Widely Known for Heated Discussion
Interstat was famous for its sharp, and often inflammatory, letters.
A number of letterzines contained comments by readers patting themselves on the back in congratulations and relief that their publication wasn't like Interstat's tone and level of disagreement. One example is S and H. Fans in that letterzine wrote many times that they didn't want their publication to become another Interstat, that the flames and often harsh arguments were not to be emulated: In 1980, a fan wrote:
In 1979, the editor of Spectrum wrote of Interstat's reputation as an arena for heated conflict:Please, people, if we are going to discuss this [slash], let's keep it civil. The sorry example of "Interstat" has shown how very little there is to be gained from the they do too/they don't neither type of exchange... 
[One issue of Interstat] doesn't seem to be any different from any other issue. The general trend among the Interstat contributors seems to be who can holler and scream the loudest and most offensively over topics that can never allow for any black and white resolutions. Interstat has become a battleground in print, with many of the letters being directed not at fandom in general, but toward specific individuals concerning purely personal matters. That may be fine once in a while, but if Interstat is indeed a FAN FORUM as the editors state, then the topics inside should be applicable to fans in general, and not just a convenient street corner to scream profanities from. Even a lot of the people writing to the zine have expressed the same opinion, but it just hasn't stopped...If you don't mind searching between the caustic and vituperous letters for those of merit, then Interstat may still contain something of interest for you. Can you honestly send a LoC to Interstat any more without some cause to worry? I don't know about anyone else, but I'm scared to death at the idea of the editors standing by while a pack of blood-thirsty fen rip me verbally limb from limb. Some of the fans in the zine will tear your throat out if you but touch the wrong subject, and the editors won't lift a finger to help or hinder anyone. I used to recommend the zine, but in all good conscience, I can't now. It frightens and depresses me. I hope that I'm in the minority, but I have a sinking feeling I'm not.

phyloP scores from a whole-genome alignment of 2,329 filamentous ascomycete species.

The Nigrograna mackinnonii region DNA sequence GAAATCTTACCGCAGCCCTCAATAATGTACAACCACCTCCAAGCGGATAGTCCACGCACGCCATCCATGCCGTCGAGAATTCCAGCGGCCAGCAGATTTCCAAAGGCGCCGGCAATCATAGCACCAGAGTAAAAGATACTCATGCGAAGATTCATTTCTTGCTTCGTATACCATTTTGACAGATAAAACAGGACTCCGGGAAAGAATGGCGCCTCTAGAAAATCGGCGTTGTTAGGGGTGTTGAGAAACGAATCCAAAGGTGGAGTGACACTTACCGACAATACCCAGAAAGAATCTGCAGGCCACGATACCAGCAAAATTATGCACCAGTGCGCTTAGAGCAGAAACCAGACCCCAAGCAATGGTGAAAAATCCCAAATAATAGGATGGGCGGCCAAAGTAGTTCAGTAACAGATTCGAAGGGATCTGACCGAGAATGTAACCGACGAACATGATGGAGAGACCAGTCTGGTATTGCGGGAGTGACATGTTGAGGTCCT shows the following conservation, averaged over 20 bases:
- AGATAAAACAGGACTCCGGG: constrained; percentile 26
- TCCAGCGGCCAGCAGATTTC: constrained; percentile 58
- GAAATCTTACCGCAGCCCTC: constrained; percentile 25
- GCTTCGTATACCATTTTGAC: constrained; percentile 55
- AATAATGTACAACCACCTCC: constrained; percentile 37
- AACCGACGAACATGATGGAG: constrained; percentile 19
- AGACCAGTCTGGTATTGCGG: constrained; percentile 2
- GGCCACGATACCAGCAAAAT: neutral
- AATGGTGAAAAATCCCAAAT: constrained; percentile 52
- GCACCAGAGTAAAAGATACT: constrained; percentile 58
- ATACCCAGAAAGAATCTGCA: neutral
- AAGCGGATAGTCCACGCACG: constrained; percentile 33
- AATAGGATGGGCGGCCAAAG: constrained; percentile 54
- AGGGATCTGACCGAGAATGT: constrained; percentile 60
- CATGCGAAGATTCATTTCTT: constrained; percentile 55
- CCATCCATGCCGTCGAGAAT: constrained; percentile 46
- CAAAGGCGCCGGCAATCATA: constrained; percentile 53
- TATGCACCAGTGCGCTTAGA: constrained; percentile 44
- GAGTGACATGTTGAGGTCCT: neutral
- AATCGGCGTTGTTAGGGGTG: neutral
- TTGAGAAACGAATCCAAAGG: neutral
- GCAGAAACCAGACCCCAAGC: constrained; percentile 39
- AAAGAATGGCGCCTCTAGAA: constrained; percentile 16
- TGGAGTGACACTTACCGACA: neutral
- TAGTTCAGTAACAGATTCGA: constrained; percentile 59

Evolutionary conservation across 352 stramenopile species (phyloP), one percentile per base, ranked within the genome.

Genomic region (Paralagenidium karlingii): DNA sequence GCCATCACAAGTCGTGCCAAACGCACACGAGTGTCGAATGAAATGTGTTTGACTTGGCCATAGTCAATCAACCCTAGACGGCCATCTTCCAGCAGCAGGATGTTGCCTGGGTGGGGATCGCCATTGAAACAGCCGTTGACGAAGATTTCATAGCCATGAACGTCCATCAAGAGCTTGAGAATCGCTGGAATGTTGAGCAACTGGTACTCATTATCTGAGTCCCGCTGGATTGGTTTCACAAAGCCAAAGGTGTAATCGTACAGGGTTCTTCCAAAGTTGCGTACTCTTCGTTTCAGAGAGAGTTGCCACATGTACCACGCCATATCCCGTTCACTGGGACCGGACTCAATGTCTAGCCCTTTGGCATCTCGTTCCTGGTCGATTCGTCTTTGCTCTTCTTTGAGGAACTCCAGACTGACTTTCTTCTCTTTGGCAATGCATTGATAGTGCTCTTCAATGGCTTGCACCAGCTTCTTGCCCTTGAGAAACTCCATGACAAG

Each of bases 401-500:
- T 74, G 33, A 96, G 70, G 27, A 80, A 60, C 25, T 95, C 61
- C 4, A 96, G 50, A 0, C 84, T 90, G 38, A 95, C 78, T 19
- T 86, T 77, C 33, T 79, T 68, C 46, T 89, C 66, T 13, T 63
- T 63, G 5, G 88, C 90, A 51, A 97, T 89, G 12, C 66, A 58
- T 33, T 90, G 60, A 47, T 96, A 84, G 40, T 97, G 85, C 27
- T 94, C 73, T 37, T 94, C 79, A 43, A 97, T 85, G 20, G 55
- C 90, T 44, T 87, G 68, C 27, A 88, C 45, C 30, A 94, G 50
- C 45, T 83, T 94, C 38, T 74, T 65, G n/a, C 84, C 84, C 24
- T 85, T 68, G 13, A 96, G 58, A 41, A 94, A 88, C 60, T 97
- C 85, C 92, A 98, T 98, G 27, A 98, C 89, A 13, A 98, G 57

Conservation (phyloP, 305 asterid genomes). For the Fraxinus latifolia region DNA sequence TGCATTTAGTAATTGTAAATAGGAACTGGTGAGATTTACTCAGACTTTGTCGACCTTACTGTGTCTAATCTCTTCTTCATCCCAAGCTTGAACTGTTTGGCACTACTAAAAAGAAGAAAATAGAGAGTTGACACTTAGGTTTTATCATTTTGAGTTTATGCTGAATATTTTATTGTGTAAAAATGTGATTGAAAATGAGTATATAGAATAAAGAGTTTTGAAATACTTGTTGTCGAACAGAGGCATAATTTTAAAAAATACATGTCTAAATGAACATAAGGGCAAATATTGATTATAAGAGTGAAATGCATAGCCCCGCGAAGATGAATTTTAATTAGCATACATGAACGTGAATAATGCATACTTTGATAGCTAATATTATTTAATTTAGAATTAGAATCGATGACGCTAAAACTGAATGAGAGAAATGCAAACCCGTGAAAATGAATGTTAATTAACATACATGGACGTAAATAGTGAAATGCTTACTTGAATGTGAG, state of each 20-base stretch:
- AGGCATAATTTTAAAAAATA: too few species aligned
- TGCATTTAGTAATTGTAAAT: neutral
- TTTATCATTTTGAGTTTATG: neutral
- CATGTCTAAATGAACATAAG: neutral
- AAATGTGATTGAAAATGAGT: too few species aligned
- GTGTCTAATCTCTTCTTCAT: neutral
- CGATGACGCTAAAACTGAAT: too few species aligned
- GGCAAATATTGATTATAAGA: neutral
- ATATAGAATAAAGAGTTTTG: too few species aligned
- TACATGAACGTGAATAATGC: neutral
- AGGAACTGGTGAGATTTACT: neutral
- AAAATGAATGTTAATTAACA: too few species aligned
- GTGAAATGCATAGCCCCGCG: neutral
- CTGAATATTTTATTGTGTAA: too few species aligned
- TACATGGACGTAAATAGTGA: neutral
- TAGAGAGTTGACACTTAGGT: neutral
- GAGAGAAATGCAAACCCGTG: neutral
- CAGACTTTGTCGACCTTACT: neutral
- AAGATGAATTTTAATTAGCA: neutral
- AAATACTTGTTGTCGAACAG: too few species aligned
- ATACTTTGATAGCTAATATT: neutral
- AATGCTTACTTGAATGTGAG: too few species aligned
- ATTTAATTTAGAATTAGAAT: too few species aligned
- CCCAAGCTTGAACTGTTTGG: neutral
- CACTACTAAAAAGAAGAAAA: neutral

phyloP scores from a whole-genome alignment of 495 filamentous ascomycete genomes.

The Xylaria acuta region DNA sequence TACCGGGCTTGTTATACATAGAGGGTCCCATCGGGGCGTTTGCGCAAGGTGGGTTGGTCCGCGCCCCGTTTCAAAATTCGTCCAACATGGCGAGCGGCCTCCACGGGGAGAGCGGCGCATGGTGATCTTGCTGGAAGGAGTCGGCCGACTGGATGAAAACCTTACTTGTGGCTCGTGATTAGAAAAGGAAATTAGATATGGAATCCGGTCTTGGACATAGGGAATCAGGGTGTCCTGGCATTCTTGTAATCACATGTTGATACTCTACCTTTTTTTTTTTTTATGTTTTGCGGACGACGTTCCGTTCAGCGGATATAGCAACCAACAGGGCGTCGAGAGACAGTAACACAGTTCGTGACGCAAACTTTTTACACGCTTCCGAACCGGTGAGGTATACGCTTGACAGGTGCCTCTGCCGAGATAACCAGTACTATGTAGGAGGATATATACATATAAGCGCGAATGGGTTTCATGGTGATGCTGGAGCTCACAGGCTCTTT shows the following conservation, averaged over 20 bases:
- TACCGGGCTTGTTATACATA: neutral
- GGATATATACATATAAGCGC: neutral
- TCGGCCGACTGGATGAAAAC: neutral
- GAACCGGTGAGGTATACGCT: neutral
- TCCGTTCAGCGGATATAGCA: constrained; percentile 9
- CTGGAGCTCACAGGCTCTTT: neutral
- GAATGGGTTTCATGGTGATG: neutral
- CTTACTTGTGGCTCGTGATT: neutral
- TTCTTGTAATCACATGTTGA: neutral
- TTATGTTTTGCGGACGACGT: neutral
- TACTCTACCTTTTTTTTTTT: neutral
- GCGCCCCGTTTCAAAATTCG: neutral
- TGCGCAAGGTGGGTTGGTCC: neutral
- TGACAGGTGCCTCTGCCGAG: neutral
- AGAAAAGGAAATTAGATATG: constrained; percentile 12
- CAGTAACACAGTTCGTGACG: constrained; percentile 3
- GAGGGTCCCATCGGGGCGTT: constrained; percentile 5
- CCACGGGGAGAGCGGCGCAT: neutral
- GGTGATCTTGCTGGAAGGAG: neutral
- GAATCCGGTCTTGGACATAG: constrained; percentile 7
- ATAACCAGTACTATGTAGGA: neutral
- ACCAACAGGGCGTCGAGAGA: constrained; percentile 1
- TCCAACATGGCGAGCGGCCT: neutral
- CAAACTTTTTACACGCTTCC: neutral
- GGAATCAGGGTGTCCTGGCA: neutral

A fan in 1982 wrote:
Things were still heated in 1984, when a fan wrote:I have read INTERSTAT with interest almost since the first issue. But I read the 1981 issues with much distaste and sorrow. They grow increasingly quarrelsome, back biting and just plain nasty...Let alone IDIC - where are simple good manners and debating rules? Most of the writers seem to know each other, but if this attitude continues, I am happy not to know any of them, or even go to a convention (which I always wanted to). 
It seems like a lot of people are down on Interstat lately, I really think that zine could use an extensive rehauling myself. It simply is not the forum for 'fan comment, analysis and reaction' it once set out to be. It reads more like the monthly newsletter for the Harve Bennett fan club. And the way that people address each other has really become horrendous, I think. The art of expressing one's opinions logically and honestly without the need to preface one's comments with rude, crude, snide and nasty little put-downs has become almost extinct. 
The Necchi-Brady Letters
The Sandra Necchi Controversy (1984)
In 1984, Sandra Necchi wrote a letter to "Interstat" that the editor refused to print, stating it was too mean and did not support Gene Roddenberry and Harve Bennett. Necchi claimed censorship, and instead distributed this letter, as well as Teri Meyer's response, to fans.
Three years later, Necchi (using the pseud, Kristen Brady) distributed another letter, this one much more scathing.
The Kristen Brady Controversy (1987)
In 1987, Kristen Brady, a fan using a pseudonym, contributed a highly negative review of Interstat called Anatomy of a Letterzine to several zines, one of which was Power of Speech (her own zine). The review takes "Interstat" to task for two things: one, its "gnashing of teeth, the raking of claws, and the lashing of tongues -- not to mention the backbiting, mudslinging..." and two, the reviewer's belief that "Interstat" was nothing but a censored rag dedicated toward TPTB. She wrote: "In which one critic takes a look at the letterzine know as 'Bennett's Tenets,' also known as 'The Harve Bennett Fan Club Newsletter,' or, as it is more commonly called, "Interstat".... Unless you are stout of heart and rodinium-plated, do not remove the staple that holds the pages of Interstat together...for to do so otherwise would be to unleash hissing, spitting, growling, barking, and snapping such as no fan has ever encountered before."